Study: Teen drivers often impaired on New Year's

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The results of a new survey might be sobering, if not a bit terrifying, to anyone planning to be out and about tonight.

More than 1 in 10 teenagers in the survey said they have driven under the influence of alcohol or drugs on New Year's Eve.

The nationwide survey of more than 1,700 high school juniors and seniors was commissioned by Liberty Mutual Insurance and Students Against Destructive Decisions.

While they said it was important for parents to take an active role in discussing the dangers of driving under the influence, they also noted what appears to be a growing tolerance of underage drinking by parents.

Thirty-seven percent of the respondents said they are permitted to drink in the presence of their parents, up 7 percent from a survey two years earlier. Some 47 percent said they are allowed to go to parties where alcohol is being served, up 9 percent from 2010.

"Many adults have a 'been there, done that' mentality when it comes to the issue of impaired driving among teens," said Stephen Wallace, a senior adviser for SADD, in a statement accompanying the survey findings.

"There are approximately 3,000 teenage driving-related deaths a year, a third of which involve alcohol," said Dave Melton, a driving safety expert with Liberty Mutual. "Parents have to play an active role in preventing underage drinking. Talk to your kids before New Year's celebrating begins and make sure they understand the importance of making smart, and possibly life-saving, decisions."

Jim Struzzi, local spokesman for the Pennsylvania Department of Transportation, said the survey results were "kind of frightening."

"It's amazing to me that teenagers would say they were going to do that, knowing the consequences," Mr. Struzzi said. "Driving under the influence is never a good decision. We encourage anyone who chooses to drink to designate a driver before they start."

The survey sponsors said New Year's Eve is the most common night of the year for teens driving under the influence of drugs or alcohol, and that nearly half of the students questioned said they consider driving on that night to be dangerous.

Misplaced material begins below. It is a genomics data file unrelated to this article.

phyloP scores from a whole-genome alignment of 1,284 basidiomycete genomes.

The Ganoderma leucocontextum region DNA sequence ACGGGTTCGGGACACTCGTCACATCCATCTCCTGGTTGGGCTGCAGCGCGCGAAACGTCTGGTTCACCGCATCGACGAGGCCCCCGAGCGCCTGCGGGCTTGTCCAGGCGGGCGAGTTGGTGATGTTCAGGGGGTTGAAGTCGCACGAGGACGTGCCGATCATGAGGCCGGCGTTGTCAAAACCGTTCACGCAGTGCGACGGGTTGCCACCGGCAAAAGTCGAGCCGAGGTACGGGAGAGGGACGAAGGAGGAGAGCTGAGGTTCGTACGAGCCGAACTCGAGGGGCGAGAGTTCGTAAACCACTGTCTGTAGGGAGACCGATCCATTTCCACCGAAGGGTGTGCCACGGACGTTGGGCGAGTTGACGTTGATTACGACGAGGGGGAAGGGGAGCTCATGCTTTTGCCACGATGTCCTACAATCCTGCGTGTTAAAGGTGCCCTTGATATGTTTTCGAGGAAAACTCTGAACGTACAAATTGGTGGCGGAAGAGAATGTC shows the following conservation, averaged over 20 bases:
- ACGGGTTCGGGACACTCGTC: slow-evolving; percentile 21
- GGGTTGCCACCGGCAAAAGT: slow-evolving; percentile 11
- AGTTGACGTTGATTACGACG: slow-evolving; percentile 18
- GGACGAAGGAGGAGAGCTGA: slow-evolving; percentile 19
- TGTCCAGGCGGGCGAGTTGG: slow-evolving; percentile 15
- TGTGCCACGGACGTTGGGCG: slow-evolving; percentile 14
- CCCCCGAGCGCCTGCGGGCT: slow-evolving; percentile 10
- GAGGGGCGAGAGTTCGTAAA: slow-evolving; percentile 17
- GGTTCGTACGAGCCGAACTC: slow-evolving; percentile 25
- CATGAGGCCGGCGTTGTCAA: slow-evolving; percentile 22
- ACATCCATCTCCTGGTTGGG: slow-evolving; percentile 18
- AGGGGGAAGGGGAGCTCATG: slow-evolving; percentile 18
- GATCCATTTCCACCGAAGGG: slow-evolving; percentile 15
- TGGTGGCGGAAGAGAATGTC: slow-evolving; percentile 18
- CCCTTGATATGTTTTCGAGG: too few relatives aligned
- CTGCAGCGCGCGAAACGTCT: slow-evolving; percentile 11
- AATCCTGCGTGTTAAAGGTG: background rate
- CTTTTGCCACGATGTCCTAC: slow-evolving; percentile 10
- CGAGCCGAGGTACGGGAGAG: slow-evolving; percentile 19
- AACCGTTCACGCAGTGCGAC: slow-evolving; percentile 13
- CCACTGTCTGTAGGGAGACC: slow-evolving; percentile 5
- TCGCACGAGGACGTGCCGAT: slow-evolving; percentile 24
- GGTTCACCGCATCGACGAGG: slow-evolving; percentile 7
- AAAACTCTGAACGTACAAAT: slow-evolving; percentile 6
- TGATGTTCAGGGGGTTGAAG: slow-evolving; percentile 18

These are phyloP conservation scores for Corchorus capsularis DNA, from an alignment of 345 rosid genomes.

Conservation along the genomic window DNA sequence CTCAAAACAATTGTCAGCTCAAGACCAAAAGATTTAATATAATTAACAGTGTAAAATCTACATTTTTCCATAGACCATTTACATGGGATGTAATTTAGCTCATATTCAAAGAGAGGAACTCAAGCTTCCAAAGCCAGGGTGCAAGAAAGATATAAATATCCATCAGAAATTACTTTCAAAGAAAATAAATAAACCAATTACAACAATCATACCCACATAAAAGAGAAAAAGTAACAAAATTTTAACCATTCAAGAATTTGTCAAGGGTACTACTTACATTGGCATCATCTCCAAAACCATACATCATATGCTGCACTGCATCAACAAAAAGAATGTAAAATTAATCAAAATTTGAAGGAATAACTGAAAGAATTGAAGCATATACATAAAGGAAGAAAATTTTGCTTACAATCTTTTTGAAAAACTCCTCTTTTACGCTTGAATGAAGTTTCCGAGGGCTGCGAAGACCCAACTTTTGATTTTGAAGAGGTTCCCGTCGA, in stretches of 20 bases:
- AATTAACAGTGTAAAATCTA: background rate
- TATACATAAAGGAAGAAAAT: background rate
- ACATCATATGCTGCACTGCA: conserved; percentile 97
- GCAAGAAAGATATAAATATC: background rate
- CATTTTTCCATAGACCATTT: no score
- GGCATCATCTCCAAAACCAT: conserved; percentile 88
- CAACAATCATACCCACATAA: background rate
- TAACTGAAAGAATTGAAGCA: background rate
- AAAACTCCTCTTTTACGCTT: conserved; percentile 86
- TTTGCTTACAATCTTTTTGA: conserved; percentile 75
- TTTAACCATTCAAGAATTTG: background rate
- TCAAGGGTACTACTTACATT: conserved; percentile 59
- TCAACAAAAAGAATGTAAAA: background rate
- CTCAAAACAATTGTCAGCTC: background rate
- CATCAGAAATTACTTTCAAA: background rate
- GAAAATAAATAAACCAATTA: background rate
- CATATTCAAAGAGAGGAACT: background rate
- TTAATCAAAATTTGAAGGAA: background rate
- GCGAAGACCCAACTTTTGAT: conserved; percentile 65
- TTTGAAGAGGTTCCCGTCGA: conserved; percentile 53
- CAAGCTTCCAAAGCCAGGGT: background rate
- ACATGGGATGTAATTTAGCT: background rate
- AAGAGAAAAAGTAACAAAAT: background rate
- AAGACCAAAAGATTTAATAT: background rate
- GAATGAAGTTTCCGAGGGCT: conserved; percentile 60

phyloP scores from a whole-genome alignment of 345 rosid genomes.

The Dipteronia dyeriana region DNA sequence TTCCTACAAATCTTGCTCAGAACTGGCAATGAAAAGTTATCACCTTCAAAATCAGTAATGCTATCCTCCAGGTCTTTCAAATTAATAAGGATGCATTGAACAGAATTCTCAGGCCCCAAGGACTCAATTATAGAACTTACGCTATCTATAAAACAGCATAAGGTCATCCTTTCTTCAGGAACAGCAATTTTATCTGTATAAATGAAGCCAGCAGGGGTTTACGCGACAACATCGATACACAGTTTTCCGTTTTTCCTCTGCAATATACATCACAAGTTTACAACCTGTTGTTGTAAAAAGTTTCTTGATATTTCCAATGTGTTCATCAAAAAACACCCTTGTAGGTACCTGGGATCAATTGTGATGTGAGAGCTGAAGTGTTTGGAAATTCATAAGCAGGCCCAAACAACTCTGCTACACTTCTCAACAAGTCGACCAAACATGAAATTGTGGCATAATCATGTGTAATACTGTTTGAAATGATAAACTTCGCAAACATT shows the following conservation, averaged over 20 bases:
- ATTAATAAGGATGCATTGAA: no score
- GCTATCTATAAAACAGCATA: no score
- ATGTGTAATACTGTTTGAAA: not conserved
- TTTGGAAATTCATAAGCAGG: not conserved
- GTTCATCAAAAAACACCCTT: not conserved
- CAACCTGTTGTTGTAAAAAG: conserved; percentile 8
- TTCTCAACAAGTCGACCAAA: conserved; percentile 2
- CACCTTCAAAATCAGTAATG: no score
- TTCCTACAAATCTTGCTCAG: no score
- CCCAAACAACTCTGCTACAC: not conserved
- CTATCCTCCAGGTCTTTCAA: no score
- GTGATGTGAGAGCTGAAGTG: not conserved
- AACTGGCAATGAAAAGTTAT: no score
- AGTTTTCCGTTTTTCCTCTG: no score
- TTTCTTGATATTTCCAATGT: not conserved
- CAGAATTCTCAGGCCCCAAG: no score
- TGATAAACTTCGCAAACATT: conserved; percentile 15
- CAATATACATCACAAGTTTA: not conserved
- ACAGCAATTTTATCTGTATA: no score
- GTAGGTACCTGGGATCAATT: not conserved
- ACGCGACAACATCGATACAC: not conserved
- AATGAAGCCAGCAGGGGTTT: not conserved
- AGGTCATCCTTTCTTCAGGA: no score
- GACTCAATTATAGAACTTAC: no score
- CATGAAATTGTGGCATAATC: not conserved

If there was a bright spot in the findings, it was that 87 percent said they would ask someone who was under the influence not to drive, and 92 percent said they would give up the keys if asked by a passenger.

Mr. Melton recommended that parents and teens sign the Parent/Teen Driving Contract that is posted at

Pennsylvania state and local police are taking part in Operation Safe Holiday, an enforcement campaign against impaired and aggressive driving and those who don't use seat belts. It includes sobriety checkpoints and roving patrols.

Pittsburgh police will conduct DUI enforcement tonight with an increased presence in what spokeswoman Diane Richard called "high-profile party areas."

PennDOT reported 1,994 crashes and 19 deaths in the state over the Christmas and New Year's holidays last year.

Under state law, a driver under the age of 21 is considered legally intoxicated with a blood alcohol level of 0.02 or higher. The drunken driving threshold for adults is 0.08.

Those under 21 who are convicted of driving under the influence face severe penalties, including a 12- to 18-month license suspension, 48 hours to six months in jail, and fines from $500 to $5,000.

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Jon Schmitz: or 412-263-1868. Visit the PG's transportation blog, The Roundabout, at Twitter: @pgtraffic.


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